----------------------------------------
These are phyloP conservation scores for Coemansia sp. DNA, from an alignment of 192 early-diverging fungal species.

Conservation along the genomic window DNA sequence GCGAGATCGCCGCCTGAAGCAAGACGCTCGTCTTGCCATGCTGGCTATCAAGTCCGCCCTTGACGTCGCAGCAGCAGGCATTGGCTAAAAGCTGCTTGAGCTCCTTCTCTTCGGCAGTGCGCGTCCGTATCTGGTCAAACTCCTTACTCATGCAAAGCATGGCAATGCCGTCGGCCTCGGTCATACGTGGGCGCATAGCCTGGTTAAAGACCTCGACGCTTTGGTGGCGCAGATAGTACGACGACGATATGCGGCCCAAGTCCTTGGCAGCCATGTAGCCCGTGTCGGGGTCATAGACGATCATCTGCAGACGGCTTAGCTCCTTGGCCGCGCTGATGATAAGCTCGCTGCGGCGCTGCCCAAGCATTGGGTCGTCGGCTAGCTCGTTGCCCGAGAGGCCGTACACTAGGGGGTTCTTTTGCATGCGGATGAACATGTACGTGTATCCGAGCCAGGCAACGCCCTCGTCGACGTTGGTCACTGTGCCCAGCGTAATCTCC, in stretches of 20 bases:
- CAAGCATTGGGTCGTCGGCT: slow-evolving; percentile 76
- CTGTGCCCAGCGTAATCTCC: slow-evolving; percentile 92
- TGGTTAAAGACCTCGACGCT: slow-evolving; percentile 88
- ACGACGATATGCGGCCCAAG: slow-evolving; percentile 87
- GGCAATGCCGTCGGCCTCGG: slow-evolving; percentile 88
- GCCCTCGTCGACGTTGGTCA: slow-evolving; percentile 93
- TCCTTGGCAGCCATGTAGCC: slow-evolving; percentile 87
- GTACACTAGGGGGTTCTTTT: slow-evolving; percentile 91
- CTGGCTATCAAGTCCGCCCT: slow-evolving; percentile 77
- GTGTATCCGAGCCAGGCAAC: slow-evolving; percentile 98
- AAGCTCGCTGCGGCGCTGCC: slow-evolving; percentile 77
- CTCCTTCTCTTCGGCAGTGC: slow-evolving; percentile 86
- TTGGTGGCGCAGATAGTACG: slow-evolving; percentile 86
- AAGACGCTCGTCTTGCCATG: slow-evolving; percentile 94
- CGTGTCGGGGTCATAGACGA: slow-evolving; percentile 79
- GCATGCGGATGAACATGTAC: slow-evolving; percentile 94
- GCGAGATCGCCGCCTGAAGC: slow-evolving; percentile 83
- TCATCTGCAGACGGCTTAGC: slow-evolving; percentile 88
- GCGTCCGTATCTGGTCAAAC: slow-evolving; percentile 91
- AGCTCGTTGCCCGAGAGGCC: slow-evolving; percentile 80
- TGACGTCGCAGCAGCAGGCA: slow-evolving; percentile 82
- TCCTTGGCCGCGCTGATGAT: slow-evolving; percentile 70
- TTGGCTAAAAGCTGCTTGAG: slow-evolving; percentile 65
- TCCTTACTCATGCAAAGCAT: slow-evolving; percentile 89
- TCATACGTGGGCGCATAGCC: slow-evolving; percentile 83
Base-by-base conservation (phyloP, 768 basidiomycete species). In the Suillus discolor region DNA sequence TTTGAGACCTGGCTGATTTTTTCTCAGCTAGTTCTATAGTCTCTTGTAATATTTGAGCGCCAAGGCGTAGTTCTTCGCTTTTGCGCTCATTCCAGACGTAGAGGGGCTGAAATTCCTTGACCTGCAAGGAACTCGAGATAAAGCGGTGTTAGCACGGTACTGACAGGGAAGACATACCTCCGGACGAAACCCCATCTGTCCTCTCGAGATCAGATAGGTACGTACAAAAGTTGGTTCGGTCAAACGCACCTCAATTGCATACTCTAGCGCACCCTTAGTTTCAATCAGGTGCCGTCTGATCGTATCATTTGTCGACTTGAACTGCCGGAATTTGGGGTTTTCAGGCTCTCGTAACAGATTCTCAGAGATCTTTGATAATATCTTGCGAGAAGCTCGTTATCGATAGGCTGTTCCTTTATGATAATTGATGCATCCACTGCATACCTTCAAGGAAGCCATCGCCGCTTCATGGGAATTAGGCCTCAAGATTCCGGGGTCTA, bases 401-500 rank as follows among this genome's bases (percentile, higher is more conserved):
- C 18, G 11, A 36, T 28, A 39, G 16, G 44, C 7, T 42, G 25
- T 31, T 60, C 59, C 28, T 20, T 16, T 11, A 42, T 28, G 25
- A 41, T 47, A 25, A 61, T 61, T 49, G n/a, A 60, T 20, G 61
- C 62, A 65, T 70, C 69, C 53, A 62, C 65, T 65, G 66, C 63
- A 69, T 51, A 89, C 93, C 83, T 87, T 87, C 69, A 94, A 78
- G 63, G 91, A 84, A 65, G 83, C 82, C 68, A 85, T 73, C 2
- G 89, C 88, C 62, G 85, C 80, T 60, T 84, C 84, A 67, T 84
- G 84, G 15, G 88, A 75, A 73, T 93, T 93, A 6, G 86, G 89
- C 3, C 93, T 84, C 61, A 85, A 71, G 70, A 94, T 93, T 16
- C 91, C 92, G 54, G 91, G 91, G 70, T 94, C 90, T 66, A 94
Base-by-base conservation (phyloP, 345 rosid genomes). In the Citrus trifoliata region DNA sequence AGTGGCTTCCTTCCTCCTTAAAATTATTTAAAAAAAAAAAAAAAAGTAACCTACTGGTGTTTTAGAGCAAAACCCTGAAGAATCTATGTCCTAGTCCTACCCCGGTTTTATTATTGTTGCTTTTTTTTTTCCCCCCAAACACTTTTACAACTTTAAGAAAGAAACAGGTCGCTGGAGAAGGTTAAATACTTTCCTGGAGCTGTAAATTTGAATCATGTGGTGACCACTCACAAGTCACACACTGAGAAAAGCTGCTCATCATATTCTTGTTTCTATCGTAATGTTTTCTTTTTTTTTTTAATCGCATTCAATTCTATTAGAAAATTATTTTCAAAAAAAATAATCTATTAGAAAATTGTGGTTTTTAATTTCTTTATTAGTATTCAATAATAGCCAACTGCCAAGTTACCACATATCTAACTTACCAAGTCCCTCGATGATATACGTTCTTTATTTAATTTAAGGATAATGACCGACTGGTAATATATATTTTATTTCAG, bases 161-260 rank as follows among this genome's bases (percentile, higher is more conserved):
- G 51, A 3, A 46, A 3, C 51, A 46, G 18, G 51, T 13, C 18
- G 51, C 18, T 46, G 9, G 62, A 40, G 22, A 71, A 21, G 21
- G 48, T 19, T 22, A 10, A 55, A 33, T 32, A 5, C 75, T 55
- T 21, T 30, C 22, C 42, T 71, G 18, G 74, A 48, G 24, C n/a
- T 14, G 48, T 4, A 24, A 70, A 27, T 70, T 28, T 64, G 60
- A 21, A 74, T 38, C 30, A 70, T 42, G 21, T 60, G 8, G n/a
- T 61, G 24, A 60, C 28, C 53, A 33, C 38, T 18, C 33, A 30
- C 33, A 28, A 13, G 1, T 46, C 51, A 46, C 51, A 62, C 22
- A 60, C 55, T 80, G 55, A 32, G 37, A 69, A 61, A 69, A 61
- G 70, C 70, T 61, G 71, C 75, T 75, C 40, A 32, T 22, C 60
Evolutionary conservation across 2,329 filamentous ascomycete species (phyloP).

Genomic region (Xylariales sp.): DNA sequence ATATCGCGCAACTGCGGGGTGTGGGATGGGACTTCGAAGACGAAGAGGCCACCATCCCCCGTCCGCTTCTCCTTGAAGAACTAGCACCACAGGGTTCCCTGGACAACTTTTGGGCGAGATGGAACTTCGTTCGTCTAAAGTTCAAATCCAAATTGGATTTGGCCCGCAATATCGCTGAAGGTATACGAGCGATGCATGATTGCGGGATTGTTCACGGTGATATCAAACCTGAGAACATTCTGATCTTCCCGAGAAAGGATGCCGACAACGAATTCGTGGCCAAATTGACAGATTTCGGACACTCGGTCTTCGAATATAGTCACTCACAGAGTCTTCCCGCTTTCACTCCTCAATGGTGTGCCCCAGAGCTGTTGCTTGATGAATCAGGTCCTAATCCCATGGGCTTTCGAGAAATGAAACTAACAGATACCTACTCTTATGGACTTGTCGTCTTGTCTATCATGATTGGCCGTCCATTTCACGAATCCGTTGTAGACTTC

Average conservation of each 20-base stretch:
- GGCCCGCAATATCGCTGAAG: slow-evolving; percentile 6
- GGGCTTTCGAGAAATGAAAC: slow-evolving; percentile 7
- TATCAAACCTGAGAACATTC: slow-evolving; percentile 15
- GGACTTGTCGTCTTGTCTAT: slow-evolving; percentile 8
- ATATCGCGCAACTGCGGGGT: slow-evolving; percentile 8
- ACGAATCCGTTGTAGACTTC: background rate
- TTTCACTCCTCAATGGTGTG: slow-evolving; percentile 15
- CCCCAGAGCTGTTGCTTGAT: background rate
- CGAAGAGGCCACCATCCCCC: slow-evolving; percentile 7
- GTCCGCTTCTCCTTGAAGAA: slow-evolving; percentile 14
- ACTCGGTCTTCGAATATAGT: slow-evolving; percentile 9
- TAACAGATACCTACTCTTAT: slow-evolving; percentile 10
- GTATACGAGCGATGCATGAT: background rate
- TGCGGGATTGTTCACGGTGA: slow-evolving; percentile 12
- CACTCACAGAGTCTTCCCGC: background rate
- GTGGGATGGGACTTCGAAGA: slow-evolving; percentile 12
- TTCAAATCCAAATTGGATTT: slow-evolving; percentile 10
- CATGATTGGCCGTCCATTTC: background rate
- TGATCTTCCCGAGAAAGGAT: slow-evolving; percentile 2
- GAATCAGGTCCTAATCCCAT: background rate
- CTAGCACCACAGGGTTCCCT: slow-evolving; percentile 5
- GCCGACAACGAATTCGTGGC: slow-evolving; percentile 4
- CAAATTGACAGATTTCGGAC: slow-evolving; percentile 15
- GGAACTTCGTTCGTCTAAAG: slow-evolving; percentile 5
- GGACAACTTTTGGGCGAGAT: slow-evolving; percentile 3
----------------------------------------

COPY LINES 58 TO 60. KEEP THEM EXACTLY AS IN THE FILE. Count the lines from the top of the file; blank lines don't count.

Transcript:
- ACGAATCCGTTGTAGACTTC: background rate
- TTTCACTCCTCAATGGTGTG: slow-evolving; percentile 15
- CCCCAGAGCTGTTGCTTGAT: background rate